It makes the Play:Bar and Sub redundant (unless you throw them on another TV outside of the system), and you'll have to pick up a L/C/R/Sub solution for the HT zone (which can still be a passive sound bar), but for myself I can't say that I'm sorry I went this way at all. I get better sound processing in the HT zone, with support for TrueHD and other codecs, and when playing music can kick it into ProLogic mode using all of my speakers to give the music more spaciousness. And the SAF is much higher than a system that needs multiple apps to control everything.

My only caution is that it's an integrator level solution and not for the faint of heart. There's tons of documentation, but lots of planning is required to get it set up right.
With six zones, you're talking about $US3,500 for just the Sonos amps ... but ease of use/flexibility is not actually the best if you go that route (assuming you can tame the networking on having at least 9 Sonos products in a home) for the money. For one thing, your HT system is controlled independently, and even if you use the Harmony Hub or similar, that's one app for HT, one app for everything else. Plus, you're throwing out one of Sonos' biggest advantages - it's wireless so you don't need to have your speaker wires brought to once place, because once you do, there are companies that have been doing this for long before Sonos was out and doing it well - Sonos was really originally to offer much flexibility of all wires to one location without actually doing it.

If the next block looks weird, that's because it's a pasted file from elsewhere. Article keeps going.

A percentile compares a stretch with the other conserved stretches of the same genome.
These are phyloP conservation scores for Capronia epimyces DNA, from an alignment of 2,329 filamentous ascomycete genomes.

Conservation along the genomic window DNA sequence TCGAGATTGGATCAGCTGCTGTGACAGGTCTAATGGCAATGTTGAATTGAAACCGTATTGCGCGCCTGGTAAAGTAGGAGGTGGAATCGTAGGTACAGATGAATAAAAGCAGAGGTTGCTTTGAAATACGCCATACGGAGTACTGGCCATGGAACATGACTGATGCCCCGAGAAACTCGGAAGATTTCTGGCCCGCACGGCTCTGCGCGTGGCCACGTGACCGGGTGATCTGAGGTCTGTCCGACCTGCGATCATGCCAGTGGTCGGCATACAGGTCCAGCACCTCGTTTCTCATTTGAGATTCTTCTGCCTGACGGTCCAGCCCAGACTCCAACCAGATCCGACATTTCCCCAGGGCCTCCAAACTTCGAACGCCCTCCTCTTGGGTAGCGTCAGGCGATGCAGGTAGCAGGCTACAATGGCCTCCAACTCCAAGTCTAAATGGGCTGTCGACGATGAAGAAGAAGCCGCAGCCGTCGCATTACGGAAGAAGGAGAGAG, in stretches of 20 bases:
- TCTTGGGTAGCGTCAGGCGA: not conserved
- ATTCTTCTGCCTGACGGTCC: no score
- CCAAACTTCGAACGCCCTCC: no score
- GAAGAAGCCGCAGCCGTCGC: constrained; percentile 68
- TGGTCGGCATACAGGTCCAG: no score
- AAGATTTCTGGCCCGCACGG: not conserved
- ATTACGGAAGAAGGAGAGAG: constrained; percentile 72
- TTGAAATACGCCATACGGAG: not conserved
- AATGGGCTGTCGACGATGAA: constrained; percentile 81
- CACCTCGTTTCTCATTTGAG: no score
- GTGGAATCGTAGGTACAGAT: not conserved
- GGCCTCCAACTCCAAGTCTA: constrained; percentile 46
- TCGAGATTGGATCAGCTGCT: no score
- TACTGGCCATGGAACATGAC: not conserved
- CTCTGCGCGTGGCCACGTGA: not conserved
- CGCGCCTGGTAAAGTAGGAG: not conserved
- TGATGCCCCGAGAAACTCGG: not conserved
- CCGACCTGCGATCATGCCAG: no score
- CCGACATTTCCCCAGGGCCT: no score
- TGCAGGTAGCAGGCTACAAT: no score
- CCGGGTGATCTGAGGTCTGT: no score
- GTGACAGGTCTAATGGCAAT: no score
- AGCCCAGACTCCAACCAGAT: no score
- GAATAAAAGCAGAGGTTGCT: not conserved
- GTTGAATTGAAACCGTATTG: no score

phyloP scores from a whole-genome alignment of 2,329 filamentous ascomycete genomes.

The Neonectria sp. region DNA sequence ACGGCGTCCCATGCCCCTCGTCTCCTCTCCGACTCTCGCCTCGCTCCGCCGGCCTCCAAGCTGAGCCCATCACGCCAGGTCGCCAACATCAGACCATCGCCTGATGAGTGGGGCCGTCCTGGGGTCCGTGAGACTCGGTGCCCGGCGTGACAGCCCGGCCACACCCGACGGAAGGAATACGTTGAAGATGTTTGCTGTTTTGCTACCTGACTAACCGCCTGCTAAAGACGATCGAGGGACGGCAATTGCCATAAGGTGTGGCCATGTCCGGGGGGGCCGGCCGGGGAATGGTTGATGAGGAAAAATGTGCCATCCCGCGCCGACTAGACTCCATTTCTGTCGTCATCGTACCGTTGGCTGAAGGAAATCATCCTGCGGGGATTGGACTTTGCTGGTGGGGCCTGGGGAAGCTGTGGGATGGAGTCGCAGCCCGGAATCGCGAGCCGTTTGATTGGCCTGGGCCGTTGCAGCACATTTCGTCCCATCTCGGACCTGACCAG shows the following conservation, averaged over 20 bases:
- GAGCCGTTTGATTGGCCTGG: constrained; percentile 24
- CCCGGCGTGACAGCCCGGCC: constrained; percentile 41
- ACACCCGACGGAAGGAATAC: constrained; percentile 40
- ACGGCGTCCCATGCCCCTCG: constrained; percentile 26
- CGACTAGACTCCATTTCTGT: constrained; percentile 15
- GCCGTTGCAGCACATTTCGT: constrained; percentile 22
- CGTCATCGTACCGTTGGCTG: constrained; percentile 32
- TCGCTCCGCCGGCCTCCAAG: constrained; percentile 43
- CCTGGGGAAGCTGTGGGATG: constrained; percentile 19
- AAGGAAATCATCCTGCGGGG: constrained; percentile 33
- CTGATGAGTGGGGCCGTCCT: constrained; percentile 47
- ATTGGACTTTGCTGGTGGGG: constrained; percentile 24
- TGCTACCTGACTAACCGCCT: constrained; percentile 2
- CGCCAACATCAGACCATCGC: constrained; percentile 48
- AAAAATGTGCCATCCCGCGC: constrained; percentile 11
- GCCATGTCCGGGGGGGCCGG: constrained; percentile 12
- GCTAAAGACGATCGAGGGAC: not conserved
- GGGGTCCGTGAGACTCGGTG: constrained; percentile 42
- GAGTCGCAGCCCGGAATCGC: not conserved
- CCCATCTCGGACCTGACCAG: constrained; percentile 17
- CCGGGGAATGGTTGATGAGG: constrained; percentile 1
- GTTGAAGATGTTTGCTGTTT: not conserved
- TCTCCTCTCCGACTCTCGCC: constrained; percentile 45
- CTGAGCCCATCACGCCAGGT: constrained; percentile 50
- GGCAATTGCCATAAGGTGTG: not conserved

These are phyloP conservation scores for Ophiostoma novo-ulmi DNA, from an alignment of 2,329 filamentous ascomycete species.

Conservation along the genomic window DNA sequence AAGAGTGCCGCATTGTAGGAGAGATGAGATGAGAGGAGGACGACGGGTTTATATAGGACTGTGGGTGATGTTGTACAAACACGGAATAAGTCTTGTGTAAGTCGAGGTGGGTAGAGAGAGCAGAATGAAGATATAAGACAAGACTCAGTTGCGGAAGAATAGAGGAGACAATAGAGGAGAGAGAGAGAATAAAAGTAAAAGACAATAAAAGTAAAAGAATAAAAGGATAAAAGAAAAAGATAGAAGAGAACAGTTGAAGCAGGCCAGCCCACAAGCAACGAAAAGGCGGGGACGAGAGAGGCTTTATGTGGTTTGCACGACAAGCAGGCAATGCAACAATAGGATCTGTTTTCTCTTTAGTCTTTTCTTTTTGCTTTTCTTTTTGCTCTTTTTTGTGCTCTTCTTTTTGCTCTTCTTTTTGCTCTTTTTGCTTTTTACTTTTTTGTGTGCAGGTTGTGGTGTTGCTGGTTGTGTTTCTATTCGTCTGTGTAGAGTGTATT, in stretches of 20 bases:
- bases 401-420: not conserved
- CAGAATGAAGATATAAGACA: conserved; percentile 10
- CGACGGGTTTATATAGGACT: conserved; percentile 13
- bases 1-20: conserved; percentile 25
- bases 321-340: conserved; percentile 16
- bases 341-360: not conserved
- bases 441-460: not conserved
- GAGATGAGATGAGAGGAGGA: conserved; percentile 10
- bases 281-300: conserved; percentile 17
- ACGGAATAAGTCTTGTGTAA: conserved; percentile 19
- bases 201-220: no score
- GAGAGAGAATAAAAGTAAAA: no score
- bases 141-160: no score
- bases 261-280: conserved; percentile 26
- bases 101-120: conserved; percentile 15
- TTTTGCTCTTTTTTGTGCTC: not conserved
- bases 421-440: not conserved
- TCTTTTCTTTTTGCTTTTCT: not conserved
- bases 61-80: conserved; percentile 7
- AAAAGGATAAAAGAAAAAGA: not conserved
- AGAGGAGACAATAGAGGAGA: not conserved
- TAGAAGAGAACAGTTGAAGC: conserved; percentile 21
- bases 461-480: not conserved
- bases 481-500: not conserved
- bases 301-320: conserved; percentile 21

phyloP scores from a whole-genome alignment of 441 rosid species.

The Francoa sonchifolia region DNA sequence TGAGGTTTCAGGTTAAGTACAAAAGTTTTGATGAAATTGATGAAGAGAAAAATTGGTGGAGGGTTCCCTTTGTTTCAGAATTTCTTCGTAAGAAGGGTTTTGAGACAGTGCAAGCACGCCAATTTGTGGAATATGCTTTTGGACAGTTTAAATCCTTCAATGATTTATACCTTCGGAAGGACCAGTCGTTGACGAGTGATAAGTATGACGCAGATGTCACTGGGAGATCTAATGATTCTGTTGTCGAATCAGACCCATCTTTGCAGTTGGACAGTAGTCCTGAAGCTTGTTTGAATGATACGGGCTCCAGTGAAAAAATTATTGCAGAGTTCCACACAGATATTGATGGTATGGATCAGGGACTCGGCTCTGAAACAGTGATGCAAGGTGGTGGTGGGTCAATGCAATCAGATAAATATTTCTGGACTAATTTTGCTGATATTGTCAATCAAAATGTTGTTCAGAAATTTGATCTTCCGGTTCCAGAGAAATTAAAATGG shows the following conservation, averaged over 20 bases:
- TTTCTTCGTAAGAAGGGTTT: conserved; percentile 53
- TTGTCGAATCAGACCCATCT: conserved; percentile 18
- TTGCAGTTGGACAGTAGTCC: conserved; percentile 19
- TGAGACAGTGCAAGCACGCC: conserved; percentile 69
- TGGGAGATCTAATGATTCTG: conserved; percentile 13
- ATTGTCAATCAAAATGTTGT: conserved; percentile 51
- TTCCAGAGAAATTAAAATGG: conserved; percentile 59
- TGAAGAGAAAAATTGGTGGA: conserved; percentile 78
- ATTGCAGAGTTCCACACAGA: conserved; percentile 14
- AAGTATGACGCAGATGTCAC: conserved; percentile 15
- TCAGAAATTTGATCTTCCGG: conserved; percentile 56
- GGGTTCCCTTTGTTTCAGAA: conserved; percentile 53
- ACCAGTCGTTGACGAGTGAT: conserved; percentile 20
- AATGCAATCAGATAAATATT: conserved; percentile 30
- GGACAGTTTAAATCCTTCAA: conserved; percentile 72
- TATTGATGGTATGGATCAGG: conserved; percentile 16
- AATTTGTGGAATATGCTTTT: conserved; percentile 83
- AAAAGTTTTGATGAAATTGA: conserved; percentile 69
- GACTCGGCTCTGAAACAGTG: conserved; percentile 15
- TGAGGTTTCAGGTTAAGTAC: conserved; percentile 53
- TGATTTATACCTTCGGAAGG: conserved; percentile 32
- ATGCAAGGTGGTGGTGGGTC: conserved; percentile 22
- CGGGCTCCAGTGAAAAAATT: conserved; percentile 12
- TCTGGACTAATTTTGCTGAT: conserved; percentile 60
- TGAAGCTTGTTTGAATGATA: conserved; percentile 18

I had the same problem, just bought the house and had great wiring access everywhere to mount speakers in-wall, I considered Sonos, among other products and ended up using a Niles MRC-6430 (it only amps four zones/8 channels, but 2/4 channel amps fairly cheap), and an added HT zone that the Niles system controls using a Denon AVR. Want Sonos streaming audio in a room? choose the Sonos connect. Want our music library? Select the Logitech Transporter (older but great). It's a single app to control your entire home's entertainment system, including cable boxes and Blu-Ray players, and audio can be routed anywhere you like from any source, in perfect sync. You can pick up the remote control in the living room, and turn on the TV, select a music channel, then pipe it to the rest of the house, without whipping out a second app to handle it. Or use that same remote (or app) to turn on a Sonos system in all rooms. I still use the other big advantage of Sonos: streaming services, using a Connect to pipe into the system. If I want more simultaneous streaming, I can add a another connect on one of my unused inputs, but as it's just my wife and I for now, we're good with one.